application of QLASSIC for 3 to 4 years desired the same percentages which are
12.5%. From the data collected, there a 0% of the contractors that are applied for 5
years. It can be conclude that, for contractors companies, QLASSIC are still new for
them with less exposures and awareness.
The numbers of projects that registered and assesses by the QLASSIC as
illustrated in Figure 4.8. From the data collected, for developers companies, the
highest percentage is 70% which is the average numbers of projects assess are
within 3 to 10 projects. The second highest is 20% which is less than 3 projects
assessed. Hence, 9% are within 10 to 15 projects assessed and only 1% of
developers assessed about 15 to 20 projects. There is 0% developers are assessed
their project more than 20 projects after the QLASSIC establishment. Its can relate
that the developers who are experienced more than 10 years in the construction
industry might registered their projects to assessed for QLASSIC more than 10
times and applied the QLASSIC about 4 to 5 years onwards. It is to ensure their
products are in a quality in terms of workmanship.
58
As per Figure 4.8, for the contractors companies, the project that are
assessed less than 3 projects are the highest among the contractors companies which
is 60%. The second is 30% which is 3 to 10 projects. Therefore, 10% of contractors
companies are assessed their projects from 10 to 15 projects. There are 0%
contractors are assessed their project for 15 to 20 projects and more than 20 projects.
As conclusion, the contractors companies are experienced in the construction
industry more than 10 years but still less of understanding and awareness on the
application of QLASSIC in terms of year of application and the numbers of project
registered in QLASSIC to be assess.
5 years
4 years
3 years
2 years
1 year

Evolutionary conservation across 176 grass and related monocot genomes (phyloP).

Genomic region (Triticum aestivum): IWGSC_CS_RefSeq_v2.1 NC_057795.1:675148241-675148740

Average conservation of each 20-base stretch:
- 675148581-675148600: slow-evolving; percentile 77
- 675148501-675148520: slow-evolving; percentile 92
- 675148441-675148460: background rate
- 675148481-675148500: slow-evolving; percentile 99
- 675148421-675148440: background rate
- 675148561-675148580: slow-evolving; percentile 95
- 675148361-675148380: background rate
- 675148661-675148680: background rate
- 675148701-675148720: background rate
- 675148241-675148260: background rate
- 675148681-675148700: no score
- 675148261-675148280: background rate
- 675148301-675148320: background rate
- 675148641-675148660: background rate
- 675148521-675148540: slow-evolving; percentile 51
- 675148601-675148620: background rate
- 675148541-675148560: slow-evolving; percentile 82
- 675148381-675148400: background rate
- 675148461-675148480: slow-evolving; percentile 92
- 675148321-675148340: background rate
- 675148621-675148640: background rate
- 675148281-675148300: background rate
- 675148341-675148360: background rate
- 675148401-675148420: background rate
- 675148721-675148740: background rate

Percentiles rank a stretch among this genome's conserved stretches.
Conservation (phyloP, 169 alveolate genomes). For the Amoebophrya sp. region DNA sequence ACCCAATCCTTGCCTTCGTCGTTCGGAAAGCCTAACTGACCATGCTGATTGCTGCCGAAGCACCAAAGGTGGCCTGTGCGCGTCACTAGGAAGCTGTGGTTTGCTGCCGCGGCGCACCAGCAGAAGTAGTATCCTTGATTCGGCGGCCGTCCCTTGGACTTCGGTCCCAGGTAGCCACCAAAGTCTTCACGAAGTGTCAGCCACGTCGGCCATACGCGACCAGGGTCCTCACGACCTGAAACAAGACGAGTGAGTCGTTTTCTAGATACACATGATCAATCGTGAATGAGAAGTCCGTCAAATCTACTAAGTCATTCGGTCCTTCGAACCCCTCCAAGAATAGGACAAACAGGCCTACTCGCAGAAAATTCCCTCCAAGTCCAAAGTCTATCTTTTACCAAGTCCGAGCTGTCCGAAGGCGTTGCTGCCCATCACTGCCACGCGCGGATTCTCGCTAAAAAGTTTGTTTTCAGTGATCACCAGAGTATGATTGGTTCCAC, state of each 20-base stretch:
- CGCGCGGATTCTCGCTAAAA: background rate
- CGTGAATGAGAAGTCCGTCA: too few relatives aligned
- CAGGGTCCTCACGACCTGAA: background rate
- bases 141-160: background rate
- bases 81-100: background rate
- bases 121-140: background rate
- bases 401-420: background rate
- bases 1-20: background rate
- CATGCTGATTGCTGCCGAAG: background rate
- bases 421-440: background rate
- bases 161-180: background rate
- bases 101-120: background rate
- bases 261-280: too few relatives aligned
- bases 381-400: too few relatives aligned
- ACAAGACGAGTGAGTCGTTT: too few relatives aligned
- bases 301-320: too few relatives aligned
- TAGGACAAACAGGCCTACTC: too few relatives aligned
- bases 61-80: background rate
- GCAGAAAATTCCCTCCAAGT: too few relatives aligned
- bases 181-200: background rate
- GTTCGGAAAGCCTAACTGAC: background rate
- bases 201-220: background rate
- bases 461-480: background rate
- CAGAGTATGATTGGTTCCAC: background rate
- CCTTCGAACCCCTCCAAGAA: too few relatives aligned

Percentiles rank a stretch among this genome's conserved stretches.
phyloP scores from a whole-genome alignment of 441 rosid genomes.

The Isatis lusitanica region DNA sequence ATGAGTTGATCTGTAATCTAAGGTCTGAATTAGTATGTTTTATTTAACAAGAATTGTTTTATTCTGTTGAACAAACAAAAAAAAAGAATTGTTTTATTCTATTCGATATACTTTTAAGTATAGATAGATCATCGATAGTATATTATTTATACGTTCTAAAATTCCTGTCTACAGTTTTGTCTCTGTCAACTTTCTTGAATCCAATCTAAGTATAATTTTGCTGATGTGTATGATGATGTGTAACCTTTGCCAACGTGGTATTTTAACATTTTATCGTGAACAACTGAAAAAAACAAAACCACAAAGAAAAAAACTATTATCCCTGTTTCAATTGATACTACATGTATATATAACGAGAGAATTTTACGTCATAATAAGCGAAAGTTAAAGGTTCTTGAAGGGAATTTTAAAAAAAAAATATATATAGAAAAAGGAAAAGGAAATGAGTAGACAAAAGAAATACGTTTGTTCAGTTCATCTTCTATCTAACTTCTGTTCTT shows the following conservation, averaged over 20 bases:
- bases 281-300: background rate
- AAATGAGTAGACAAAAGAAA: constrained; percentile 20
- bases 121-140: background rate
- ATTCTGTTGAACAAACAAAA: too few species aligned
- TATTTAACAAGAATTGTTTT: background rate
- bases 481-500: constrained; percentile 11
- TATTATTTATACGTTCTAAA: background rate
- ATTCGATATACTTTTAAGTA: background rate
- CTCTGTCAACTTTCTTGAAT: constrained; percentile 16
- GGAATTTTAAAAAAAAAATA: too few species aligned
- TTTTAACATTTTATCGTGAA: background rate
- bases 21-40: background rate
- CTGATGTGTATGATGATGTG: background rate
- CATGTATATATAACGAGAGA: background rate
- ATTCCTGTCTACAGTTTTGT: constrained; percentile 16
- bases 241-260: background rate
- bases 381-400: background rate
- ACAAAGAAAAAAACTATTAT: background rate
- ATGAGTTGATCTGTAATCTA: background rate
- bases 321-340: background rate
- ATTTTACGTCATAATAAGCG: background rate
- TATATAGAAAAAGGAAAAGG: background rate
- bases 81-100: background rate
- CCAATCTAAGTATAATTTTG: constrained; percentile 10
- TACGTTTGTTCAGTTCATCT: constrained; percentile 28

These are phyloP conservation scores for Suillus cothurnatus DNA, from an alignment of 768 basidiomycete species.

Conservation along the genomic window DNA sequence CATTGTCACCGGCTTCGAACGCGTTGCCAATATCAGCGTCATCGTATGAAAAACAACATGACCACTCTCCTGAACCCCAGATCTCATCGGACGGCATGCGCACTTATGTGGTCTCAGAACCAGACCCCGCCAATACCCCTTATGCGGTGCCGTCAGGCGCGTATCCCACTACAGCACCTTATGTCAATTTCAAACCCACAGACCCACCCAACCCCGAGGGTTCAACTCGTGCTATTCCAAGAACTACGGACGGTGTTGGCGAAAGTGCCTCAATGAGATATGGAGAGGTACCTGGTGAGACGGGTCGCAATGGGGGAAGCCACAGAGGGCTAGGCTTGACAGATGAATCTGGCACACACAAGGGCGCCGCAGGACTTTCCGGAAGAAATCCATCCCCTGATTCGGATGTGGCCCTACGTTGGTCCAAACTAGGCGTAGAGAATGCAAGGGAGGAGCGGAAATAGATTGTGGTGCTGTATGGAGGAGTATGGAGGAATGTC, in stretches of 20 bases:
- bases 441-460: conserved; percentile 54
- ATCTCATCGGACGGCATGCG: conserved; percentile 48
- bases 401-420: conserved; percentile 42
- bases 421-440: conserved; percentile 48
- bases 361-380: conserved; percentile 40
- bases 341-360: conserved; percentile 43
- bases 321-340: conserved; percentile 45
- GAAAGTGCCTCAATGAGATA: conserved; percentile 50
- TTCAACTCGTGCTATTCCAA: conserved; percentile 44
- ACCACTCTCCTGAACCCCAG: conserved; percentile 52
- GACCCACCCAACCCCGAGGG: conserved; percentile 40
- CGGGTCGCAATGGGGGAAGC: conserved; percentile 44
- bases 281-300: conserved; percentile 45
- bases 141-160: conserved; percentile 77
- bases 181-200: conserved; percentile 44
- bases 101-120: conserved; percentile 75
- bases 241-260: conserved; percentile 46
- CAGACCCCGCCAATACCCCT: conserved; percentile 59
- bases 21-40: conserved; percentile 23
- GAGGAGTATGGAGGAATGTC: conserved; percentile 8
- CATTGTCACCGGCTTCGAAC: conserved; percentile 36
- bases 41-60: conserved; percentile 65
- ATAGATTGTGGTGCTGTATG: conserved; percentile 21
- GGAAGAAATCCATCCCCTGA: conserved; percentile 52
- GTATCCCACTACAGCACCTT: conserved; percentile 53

10%
4%
Developer
34%
26%
26%
0
12.50%
Contractor
12.50%
25%
50%
Figure 4.7 : No. of Years Applied QLASSIC
59
<3
3 to 10
10 to 15
15 to 20
<20
70%
60%
30%
20%
10%
9%
1%
Developer
0%
0%
0%
Contractor
Figure 4.8: No. of Project That Assess by QLASSIC
4.4.1.7
Building Category
It is also imperative that the analysis looks into the category of building that is
being assessed. As per stated in CIS 7:2006, there are four categories of building
and differ in terms of the QLASSIC scoring breakdown. From the analysis that has
been conducted and illustrated in Figure 4.9, it was found out that developer and
contractor companies are involved with Landed Housing category respectively 40%
and 50%. Most of the projects that registered using QLASSIC are from landed
housing. The examples of Landed Housing are detached, semi-detached, terrace and
cluster house. Hence, stratified housing highlighted the second ranking of building
category that highly developed by the developers and contractors within QLASSIC
assessment which are 30% from developer companies and 35% from contractor
companies. The examples of stratified housing are flats, apartments, condominiums,
service apartments and town houses. Thus, for public building such as schools and
other office buildings that intended for public use resulted 28% from developer
companies and 14% from contractor companies. It shows that not many public
60
building are registered for QLASSIC. From the charts, it shows that only 2% from
developer companies apply QLASSIC for special public building and 1% only from
the contractor’s side. That is the very low percentages that involved special public
building. The examples of special public building are hospitals and airports only.
Normally, the hospitals are under the government as it client and government have
their own quality assessment as their system to assess quality, it might be the reason
where there are less numbers of developers and contractors are involved QLASSIC
with special public building.
Landed Housing
Stratified Housing
Public Building
Special Public Building
1%
14%
2%
28%
35%
30%
50%
40%